Indigenous artist Thomas E.S. Kelly has presented an interesting piece that breaks the stereotypical representations of perception and aboriginal culture.
'[MIS]CONCEIVE' – a story about comprehension and re-education - rejects clichéd interpretations through a series of repetitious hip-hop and contemporary movements.
An energetic and engaging performance, the show utilised humour, personal stories, movement and culture to teach audience members about misrepresentations, so society as a collective can move towards a better future.
Poking fun at preconceived ideas regarding looks, abilities and race, the show bounced across all sides of the stage in the Visy Theatre. Creative lighting, electronic music and physical beats (that came from the impact of dancers hitting the stage floor) created an intriguing atmosphere full of self-expression.
Despite the humour and comical jests, there was a serious undertone – something that hit the hearts of many and attempted to change their way of thinking. Too often is indigenous culture misunderstood and '[MIS]CONCEIVE' aims to set the record straight regarding this.
What was most appealing about the performance was the influence of modern dance on traditional indigenous movement. The combination of the two, with a hint of hip hop, created a new style that was sharp, fun and modern.
During the 50-minute performance, the four artists committed themselves to the production wholeheartedly. Dressed the same – in a grey shirt and grey jeans – their hard work was evident, as they sweated profusely to deliver this challenging piece. They moved individually, in unison and in repetition, creating a dynamic dance show.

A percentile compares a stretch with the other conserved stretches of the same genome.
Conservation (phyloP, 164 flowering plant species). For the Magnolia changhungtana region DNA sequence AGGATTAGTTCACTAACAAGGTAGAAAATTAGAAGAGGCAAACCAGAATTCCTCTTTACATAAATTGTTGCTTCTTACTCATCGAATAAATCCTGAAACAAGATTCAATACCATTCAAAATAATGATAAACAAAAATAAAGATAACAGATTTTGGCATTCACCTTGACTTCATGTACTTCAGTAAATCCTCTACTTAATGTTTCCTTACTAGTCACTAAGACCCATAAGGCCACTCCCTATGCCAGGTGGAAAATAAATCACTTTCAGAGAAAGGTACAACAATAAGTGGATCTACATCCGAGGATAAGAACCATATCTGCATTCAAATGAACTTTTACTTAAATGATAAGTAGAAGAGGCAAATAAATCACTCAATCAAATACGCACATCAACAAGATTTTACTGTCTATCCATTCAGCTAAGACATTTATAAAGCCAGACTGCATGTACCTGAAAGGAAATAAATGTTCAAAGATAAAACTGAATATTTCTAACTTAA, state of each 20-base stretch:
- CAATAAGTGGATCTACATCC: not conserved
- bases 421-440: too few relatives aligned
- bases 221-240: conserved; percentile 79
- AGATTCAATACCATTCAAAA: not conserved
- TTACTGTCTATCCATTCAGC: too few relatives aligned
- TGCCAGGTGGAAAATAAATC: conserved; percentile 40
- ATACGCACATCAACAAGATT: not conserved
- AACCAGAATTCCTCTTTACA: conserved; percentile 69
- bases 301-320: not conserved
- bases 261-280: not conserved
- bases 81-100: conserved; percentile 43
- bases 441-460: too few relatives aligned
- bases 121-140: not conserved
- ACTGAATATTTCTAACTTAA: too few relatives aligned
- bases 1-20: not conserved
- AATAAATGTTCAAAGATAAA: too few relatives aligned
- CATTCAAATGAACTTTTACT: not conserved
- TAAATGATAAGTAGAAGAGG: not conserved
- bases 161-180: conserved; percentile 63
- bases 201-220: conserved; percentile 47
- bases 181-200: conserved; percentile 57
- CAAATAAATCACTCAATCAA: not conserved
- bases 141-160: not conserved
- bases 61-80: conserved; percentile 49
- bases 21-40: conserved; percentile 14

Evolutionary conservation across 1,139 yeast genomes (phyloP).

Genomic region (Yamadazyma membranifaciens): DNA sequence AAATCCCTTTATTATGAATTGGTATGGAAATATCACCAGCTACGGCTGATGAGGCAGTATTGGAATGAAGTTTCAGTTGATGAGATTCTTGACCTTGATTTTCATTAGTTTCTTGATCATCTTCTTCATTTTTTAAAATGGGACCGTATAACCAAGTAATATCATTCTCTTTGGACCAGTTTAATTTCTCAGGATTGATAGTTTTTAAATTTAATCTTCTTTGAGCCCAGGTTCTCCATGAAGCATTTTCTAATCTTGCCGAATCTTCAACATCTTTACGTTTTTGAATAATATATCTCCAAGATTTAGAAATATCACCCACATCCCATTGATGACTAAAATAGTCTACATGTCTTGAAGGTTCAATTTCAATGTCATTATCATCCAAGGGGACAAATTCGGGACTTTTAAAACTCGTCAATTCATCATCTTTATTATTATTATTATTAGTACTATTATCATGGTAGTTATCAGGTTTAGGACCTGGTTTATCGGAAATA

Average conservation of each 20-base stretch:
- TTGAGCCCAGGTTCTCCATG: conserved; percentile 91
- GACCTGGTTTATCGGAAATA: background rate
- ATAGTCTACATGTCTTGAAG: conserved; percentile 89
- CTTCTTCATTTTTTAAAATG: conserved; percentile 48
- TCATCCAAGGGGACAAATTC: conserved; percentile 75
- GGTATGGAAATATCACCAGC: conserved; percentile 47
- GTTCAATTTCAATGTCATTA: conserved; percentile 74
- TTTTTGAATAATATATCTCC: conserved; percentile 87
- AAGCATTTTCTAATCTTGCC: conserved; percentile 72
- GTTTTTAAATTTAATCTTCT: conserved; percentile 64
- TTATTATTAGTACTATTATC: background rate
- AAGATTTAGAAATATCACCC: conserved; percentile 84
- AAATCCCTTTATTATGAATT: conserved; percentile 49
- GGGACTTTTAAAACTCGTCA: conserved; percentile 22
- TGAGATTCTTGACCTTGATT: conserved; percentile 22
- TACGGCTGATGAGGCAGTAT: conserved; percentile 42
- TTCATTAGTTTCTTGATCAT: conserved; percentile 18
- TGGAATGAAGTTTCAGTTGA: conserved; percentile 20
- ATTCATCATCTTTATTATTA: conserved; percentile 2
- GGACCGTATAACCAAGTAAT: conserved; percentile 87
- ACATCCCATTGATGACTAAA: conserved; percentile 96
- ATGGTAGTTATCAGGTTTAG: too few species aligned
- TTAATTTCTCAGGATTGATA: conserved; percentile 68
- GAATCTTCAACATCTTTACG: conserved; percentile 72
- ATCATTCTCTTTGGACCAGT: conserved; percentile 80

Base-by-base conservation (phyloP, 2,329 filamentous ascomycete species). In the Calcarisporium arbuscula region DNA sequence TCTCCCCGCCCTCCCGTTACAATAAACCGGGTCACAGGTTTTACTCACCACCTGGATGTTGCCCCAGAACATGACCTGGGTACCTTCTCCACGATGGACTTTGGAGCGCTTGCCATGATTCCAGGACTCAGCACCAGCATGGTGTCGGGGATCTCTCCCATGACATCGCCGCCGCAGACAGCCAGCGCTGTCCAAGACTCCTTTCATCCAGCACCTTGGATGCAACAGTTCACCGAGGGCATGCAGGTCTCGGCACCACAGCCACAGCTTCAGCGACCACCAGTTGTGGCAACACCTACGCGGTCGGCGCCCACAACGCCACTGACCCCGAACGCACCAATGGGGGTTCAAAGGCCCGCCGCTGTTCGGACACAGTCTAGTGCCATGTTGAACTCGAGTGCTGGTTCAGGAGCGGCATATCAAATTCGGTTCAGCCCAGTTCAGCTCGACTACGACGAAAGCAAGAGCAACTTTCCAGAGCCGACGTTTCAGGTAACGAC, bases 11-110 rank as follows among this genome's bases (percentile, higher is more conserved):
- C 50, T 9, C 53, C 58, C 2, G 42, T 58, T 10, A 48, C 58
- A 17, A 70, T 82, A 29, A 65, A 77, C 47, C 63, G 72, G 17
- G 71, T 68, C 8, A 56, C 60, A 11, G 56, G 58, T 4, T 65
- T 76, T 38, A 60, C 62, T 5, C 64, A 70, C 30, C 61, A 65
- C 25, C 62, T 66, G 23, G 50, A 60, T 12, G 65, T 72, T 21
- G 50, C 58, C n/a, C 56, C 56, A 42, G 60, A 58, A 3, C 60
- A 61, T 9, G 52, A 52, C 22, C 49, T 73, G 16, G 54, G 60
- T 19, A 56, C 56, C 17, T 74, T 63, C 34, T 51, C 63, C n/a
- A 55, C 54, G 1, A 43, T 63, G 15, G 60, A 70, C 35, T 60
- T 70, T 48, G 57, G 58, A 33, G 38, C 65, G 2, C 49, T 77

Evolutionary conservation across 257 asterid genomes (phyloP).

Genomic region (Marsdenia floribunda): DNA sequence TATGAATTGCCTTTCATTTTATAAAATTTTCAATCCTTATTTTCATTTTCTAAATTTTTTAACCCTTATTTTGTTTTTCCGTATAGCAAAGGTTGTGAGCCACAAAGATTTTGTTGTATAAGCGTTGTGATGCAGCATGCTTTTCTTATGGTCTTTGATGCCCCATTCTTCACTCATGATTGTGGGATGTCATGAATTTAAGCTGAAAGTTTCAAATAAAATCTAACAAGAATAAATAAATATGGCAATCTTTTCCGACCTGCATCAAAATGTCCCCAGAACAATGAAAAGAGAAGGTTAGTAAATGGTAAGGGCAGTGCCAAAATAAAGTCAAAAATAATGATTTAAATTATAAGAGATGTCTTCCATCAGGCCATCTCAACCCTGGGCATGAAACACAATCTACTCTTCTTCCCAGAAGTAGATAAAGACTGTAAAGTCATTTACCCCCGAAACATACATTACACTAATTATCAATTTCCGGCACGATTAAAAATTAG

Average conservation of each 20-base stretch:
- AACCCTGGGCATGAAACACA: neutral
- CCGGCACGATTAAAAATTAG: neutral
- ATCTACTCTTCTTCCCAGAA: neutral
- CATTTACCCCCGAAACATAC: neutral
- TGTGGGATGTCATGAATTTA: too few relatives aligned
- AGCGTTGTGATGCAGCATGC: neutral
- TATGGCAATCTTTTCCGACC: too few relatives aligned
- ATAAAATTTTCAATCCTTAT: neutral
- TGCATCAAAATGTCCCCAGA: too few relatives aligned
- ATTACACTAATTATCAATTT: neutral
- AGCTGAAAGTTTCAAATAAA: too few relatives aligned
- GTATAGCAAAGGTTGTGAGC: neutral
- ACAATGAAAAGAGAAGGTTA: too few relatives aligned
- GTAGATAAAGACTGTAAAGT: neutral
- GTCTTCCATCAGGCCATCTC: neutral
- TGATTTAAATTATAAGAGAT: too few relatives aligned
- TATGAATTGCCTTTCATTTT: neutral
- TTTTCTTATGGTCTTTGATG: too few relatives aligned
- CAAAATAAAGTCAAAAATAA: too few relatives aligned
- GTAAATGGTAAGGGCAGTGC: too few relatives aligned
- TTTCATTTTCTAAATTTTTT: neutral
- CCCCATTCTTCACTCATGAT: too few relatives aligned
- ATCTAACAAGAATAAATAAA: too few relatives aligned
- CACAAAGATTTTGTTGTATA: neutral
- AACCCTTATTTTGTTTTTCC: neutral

At times, the action happened so quick that the meaning was hard to interpret. It wasn’t until Kelly’s voice-over, which detailed his own experiences that the audience gained clarity to finally understand certain scenes that played before.
As a choreographer, composer and performer, Thomas E.S. Kelly has proved he is an adventurous story teller and an emerging creative on the rise. '[MIS]CONCEIVE' takes an extremely intelligent perspective on the functioning of a misinformed society.
As part of the Supercell Festival Of Contemporary Dance, '[MIS]CONCEIVE' entertained audiences thoroughly.
Every audience member could interpret something beneficial from this piece. Whether it’s the questioning of stereotypes or the appreciation of a culture that stems beyond the existence of our nation, there was definitely a take home message for all.
The recognition of the land, in which the show was performed on, was a particularly heartwarming moment. In a world that is quick to judge and determine an opinion, it was nice to take a step back and really appreciate all that we take for granted.
'[MIS]CONCEIVE' is a new way of thinking, moving and a solid look at the bigger picture of life.